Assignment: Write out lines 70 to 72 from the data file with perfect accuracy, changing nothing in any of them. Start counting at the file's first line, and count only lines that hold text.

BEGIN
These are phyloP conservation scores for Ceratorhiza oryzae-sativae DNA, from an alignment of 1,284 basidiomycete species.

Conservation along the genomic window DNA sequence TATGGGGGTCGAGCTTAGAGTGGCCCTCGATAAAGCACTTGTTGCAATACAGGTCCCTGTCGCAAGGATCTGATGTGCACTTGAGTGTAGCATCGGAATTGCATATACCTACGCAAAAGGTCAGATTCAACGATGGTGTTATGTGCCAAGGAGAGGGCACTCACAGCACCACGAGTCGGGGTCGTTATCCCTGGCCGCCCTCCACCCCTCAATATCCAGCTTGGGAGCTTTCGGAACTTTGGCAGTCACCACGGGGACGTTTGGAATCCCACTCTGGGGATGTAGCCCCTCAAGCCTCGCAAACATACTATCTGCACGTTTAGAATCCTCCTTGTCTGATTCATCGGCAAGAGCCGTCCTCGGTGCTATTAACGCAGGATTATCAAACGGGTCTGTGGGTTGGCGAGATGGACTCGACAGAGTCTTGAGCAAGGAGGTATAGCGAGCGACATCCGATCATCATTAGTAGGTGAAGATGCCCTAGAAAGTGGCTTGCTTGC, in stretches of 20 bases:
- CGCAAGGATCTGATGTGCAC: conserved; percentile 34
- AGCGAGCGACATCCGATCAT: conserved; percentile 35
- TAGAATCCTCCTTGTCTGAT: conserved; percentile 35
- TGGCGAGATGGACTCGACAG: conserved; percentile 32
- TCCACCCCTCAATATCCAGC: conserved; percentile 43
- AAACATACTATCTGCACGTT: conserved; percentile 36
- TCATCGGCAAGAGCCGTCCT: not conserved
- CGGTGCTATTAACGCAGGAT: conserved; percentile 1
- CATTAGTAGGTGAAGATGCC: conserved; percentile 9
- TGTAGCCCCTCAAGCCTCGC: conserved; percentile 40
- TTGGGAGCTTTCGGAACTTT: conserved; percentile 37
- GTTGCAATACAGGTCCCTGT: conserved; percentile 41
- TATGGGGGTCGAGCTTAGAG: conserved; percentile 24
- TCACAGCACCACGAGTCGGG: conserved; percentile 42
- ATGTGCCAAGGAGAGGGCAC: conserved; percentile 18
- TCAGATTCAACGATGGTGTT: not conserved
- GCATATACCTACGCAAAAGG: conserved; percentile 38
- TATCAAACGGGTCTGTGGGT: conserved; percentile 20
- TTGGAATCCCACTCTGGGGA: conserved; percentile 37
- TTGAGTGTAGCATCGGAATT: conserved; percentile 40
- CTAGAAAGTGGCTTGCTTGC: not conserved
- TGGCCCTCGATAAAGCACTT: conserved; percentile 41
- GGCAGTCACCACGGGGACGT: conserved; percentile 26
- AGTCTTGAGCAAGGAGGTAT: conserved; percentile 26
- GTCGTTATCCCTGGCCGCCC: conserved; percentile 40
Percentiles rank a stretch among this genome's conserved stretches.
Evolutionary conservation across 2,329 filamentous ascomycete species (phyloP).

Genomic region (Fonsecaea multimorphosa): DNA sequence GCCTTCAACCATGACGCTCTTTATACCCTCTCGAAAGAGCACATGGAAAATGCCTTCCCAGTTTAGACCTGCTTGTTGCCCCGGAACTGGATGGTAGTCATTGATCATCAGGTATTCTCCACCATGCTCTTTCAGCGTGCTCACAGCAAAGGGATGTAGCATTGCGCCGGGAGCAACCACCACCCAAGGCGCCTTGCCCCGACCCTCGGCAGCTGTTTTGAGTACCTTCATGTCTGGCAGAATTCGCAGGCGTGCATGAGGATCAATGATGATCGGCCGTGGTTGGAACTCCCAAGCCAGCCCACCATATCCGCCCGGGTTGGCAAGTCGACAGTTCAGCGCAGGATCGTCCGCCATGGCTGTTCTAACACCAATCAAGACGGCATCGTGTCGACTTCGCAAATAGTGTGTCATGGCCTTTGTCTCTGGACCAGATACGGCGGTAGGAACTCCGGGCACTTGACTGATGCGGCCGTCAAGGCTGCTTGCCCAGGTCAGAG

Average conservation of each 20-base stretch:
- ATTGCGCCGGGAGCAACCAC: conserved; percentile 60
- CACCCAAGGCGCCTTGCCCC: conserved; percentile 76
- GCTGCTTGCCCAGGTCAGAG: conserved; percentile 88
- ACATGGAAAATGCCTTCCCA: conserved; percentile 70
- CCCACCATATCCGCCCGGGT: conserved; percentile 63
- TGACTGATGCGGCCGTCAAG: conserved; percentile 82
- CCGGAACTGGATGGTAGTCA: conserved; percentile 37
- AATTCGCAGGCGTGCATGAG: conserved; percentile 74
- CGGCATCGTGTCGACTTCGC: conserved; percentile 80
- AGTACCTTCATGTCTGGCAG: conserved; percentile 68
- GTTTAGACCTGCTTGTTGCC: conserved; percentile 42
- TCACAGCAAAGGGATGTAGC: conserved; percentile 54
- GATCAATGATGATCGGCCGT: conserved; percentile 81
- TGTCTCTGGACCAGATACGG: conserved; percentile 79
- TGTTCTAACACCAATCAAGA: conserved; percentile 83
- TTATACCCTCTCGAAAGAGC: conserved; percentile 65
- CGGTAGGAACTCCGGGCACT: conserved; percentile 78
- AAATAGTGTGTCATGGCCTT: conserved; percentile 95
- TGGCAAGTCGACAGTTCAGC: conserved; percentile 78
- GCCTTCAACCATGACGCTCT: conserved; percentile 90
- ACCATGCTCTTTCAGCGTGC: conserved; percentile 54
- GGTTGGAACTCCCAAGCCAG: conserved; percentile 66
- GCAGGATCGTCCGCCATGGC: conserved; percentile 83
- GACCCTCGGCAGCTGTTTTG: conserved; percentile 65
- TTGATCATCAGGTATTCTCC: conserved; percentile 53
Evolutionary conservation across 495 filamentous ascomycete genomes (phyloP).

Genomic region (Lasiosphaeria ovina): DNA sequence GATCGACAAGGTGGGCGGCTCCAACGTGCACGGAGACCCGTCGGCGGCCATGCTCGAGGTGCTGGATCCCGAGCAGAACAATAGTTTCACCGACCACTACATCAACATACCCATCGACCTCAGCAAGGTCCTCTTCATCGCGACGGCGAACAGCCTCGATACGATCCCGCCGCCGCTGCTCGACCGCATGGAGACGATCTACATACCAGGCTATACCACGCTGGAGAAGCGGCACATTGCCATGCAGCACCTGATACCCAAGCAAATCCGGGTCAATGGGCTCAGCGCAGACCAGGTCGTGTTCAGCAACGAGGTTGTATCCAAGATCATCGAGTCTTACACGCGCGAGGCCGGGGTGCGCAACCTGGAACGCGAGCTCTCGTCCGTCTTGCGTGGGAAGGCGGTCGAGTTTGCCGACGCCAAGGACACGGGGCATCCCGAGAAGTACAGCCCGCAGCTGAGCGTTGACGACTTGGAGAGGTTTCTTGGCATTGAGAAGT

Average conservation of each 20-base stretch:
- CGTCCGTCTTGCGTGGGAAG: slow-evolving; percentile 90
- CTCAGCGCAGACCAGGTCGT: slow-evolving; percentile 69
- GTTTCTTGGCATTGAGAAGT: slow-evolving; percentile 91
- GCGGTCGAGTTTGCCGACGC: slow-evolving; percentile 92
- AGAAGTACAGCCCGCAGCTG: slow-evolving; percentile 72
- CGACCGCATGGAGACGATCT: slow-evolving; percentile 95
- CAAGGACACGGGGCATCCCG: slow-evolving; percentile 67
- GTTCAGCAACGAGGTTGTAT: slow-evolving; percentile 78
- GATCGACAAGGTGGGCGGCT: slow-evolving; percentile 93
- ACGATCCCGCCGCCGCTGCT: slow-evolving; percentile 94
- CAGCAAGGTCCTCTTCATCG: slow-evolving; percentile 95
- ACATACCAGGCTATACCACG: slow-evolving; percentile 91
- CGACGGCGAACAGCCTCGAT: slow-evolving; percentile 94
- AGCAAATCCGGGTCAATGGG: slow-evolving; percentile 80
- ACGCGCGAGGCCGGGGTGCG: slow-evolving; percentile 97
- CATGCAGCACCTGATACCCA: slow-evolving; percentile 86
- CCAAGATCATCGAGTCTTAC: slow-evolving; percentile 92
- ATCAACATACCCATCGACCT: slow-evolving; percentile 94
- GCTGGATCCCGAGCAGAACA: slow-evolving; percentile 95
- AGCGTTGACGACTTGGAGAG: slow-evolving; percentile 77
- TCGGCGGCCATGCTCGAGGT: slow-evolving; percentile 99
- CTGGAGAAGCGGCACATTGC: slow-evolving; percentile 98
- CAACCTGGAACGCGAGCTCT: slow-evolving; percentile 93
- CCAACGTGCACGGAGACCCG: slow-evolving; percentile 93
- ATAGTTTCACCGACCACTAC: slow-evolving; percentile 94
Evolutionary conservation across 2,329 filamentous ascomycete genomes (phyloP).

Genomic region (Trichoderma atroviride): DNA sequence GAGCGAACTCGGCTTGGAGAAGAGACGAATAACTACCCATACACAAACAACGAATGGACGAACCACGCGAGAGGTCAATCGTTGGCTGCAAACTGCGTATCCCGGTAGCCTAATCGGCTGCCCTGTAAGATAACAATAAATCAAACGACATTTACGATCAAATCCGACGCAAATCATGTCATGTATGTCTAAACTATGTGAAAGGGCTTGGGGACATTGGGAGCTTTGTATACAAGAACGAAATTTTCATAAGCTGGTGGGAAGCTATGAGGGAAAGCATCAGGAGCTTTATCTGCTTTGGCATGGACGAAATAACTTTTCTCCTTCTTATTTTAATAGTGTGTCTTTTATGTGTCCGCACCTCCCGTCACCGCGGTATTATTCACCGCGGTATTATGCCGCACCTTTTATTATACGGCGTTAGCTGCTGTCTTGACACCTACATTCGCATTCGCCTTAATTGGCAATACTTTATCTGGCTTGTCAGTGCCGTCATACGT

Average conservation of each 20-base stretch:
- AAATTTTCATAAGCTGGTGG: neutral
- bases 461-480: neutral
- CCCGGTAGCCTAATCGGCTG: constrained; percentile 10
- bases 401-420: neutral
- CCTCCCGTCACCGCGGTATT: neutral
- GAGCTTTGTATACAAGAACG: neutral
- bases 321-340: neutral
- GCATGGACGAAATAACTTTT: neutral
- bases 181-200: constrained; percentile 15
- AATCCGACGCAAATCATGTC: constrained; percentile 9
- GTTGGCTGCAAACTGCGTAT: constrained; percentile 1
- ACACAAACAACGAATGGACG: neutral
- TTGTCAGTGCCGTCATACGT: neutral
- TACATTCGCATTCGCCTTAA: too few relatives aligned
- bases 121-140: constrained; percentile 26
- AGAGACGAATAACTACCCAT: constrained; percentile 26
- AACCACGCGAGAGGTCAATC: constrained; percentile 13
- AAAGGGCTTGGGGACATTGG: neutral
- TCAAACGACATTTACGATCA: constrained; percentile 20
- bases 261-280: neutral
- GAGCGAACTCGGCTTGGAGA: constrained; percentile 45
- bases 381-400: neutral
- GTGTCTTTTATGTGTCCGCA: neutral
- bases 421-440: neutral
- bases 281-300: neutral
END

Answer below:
- CAGCAAGGTCCTCTTCATCG: slow-evolving; percentile 95
- ACATACCAGGCTATACCACG: slow-evolving; percentile 91
- CGACGGCGAACAGCCTCGAT: slow-evolving; percentile 94